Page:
Researchers found evidence of the chemical, which is used to make plastics more flexible, in 29 of the 30 products.
According to Food and Drug Administration spokeswoman Megan McSeveney, for a phthalate to be used in food packaging, "there must be sufficient scientific information to demonstrate the substance is safe under the intended conditions of use".
According to latest reports, Mac and Cheese powder have tested positive for toxic Phthalate, which are said to be gender altering chemicals.
The study was published by the Coalition for Safer Food Processing and Packaging, a group of consumers, doctors, scientists, and health advocates.
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The U.S. government phthalates from children's teething rings and rubber duck toys a decade ago.
The chemicals, known as phthalates, are used in hundreds of products, foods, and drinks and have been linked to serious health complications. Chocolate, French Fries, Cheese: Top 5 highly addictive food products we have been eating for a long time now! The samples were sent to an independent lab in Belgium, where the fats were extracted and tested for 13 different types of phthalates. Mac and cheese have been one of the easy to cook and yummy to eat delicacies, but reports suggest that it might be a curse more than a blessing.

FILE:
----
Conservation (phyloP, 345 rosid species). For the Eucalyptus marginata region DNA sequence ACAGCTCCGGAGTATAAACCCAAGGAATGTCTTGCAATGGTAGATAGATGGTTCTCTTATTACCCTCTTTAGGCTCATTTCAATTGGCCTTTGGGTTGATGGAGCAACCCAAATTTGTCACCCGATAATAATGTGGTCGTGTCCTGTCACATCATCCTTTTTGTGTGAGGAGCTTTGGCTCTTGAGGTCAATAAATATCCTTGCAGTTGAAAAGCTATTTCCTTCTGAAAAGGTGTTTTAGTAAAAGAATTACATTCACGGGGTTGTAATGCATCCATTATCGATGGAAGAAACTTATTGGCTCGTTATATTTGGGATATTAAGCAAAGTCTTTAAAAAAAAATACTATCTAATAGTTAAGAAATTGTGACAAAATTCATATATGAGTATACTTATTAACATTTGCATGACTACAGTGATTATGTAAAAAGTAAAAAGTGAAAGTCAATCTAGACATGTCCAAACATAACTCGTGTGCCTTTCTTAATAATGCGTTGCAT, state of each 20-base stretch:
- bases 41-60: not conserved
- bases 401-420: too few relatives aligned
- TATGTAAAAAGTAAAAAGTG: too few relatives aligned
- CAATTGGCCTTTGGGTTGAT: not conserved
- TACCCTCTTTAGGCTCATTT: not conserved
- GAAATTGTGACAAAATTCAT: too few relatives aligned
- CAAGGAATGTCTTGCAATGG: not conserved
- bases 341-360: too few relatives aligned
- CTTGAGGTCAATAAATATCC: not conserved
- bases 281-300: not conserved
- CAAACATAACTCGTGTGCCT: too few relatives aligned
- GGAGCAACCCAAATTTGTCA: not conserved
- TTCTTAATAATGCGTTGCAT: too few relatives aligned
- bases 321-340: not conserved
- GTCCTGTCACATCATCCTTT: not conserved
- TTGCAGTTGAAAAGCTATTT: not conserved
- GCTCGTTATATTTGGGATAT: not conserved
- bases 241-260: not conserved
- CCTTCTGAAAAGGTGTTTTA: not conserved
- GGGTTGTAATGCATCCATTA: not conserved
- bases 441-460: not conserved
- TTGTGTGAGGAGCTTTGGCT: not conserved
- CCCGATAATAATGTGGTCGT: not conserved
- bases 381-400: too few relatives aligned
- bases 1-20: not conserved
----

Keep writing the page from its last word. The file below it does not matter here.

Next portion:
The report which is available online says that "Cheese powder generally had higher levels of phthalate than cheese slices". Nine were Kraft Heinz products. It says more research is needed to assess how phthalates impacts human health.
"The trace amounts that were reported in this limited study are more than 1,000 times lower than levels that scientific authorities have identified as acceptable", the company told TIME. She said that while the chemicals can quickly leave our body - taking as little as several hours, sometimes - the concern is the constant exposure we have to them from plastics to food, which can be particularly concerning for pregnant women. The petition was launched in hopes that America's biggest cheese brand removes all sources of the chemical from their products.